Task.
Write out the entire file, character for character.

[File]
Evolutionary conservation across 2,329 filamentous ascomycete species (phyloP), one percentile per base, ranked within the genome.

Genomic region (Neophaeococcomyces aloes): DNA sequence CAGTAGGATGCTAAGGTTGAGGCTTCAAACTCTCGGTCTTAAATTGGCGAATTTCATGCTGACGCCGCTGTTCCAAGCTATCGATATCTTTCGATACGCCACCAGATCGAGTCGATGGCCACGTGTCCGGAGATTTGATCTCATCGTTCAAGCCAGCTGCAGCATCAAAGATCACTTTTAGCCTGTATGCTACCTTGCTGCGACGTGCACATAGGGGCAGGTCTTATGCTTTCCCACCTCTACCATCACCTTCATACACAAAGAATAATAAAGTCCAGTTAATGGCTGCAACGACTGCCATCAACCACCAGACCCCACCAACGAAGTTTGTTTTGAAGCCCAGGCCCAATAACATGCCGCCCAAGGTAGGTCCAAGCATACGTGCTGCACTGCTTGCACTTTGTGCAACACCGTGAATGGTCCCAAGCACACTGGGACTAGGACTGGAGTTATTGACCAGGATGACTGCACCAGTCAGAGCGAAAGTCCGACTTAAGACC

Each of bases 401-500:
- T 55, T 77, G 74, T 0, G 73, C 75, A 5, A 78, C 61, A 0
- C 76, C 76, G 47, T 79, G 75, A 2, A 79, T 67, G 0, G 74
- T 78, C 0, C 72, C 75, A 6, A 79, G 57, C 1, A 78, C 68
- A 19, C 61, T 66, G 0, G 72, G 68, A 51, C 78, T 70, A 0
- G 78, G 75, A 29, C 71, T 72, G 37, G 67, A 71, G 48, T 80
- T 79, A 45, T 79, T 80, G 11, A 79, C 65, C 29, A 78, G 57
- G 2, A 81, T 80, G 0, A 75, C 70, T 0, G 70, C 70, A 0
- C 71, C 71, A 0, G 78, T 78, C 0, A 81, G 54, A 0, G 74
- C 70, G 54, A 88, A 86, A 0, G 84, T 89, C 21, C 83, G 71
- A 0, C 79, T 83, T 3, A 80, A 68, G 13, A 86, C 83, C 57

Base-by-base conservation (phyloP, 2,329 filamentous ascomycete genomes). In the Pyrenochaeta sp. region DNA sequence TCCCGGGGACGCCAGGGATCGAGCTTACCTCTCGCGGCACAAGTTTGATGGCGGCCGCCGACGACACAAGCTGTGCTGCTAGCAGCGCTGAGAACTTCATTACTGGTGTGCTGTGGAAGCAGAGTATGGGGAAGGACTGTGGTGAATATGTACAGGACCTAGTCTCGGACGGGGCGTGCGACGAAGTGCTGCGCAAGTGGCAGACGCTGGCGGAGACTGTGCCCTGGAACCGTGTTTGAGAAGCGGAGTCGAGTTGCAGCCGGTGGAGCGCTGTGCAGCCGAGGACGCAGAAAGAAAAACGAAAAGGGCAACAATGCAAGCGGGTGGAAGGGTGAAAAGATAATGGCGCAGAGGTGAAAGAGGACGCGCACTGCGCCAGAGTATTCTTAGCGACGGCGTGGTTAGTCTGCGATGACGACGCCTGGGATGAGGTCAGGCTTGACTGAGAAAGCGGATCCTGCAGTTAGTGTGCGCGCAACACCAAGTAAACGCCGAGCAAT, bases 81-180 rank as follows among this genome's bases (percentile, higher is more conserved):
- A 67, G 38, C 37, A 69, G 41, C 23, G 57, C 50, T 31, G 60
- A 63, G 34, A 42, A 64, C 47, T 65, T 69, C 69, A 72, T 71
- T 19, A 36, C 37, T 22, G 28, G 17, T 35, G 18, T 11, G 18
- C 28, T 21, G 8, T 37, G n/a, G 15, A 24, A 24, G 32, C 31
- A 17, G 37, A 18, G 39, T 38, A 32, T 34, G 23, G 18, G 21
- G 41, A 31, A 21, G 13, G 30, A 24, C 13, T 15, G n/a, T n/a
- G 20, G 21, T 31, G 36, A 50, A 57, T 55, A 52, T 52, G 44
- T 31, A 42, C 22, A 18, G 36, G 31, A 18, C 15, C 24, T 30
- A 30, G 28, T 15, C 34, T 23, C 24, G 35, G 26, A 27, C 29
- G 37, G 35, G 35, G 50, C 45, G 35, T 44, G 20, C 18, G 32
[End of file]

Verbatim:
Evolutionary conservation across 2,329 filamentous ascomycete species (phyloP), one percentile per base, ranked within the genome.

Genomic region (Neophaeococcomyces aloes): DNA sequence CAGTAGGATGCTAAGGTTGAGGCTTCAAACTCTCGGTCTTAAATTGGCGAATTTCATGCTGACGCCGCTGTTCCAAGCTATCGATATCTTTCGATACGCCACCAGATCGAGTCGATGGCCACGTGTCCGGAGATTTGATCTCATCGTTCAAGCCAGCTGCAGCATCAAAGATCACTTTTAGCCTGTATGCTACCTTGCTGCGACGTGCACATAGGGGCAGGTCTTATGCTTTCCCACCTCTACCATCACCTTCATACACAAAGAATAATAAAGTCCAGTTAATGGCTGCAACGACTGCCATCAACCACCAGACCCCACCAACGAAGTTTGTTTTGAAGCCCAGGCCCAATAACATGCCGCCCAAGGTAGGTCCAAGCATACGTGCTGCACTGCTTGCACTTTGTGCAACACCGTGAATGGTCCCAAGCACACTGGGACTAGGACTGGAGTTATTGACCAGGATGACTGCACCAGTCAGAGCGAAAGTCCGACTTAAGACC

Each of bases 401-500:
- T 55, T 77, G 74, T 0, G 73, C 75, A 5, A 78, C 61, A 0
- C 76, C 76, G 47, T 79, G 75, A 2, A 79, T 67, G 0, G 74
- T 78, C 0, C 72, C 75, A 6, A 79, G 57, C 1, A 78, C 68
- A 19, C 61, T 66, G 0, G 72, G 68, A 51, C 78, T 70, A 0
- G 78, G 75, A 29, C 71, T 72, G 37, G 67, A 71, G 48, T 80
- T 79, A 45, T 79, T 80, G 11, A 79, C 65, C 29, A 78, G 57
- G 2, A 81, T 80, G 0, A 75, C 70, T 0, G 70, C 70, A 0
- C 71, C 71, A 0, G 78, T 78, C 0, A 81, G 54, A 0, G 74
- C 70, G 54, A 88, A 86, A 0, G 84, T 89, C 21, C 83, G 71
- A 0, C 79, T 83, T 3, A 80, A 68, G 13, A 86, C 83, C 57

Base-by-base conservation (phyloP, 2,329 filamentous ascomycete genomes). In the Pyrenochaeta sp. region DNA sequence TCCCGGGGACGCCAGGGATCGAGCTTACCTCTCGCGGCACAAGTTTGATGGCGGCCGCCGACGACACAAGCTGTGCTGCTAGCAGCGCTGAGAACTTCATTACTGGTGTGCTGTGGAAGCAGAGTATGGGGAAGGACTGTGGTGAATATGTACAGGACCTAGTCTCGGACGGGGCGTGCGACGAAGTGCTGCGCAAGTGGCAGACGCTGGCGGAGACTGTGCCCTGGAACCGTGTTTGAGAAGCGGAGTCGAGTTGCAGCCGGTGGAGCGCTGTGCAGCCGAGGACGCAGAAAGAAAAACGAAAAGGGCAACAATGCAAGCGGGTGGAAGGGTGAAAAGATAATGGCGCAGAGGTGAAAGAGGACGCGCACTGCGCCAGAGTATTCTTAGCGACGGCGTGGTTAGTCTGCGATGACGACGCCTGGGATGAGGTCAGGCTTGACTGAGAAAGCGGATCCTGCAGTTAGTGTGCGCGCAACACCAAGTAAACGCCGAGCAAT, bases 81-180 rank as follows among this genome's bases (percentile, higher is more conserved):
- A 67, G 38, C 37, A 69, G 41, C 23, G 57, C 50, T 31, G 60
- A 63, G 34, A 42, A 64, C 47, T 65, T 69, C 69, A 72, T 71
- T 19, A 36, C 37, T 22, G 28, G 17, T 35, G 18, T 11, G 18
- C 28, T 21, G 8, T 37, G n/a, G 15, A 24, A 24, G 32, C 31
- A 17, G 37, A 18, G 39, T 38, A 32, T 34, G 23, G 18, G 21
- G 41, A 31, A 21, G 13, G 30, A 24, C 13, T 15, G n/a, T n/a
- G 20, G 21, T 31, G 36, A 50, A 57, T 55, A 52, T 52, G 44
- T 31, A 42, C 22, A 18, G 36, G 31, A 18, C 15, C 24, T 30
- A 30, G 28, T 15, C 34, T 23, C 24, G 35, G 26, A 27, C 29
- G 37, G 35, G 35, G 50, C 45, G 35, T 44, G 20, C 18, G 32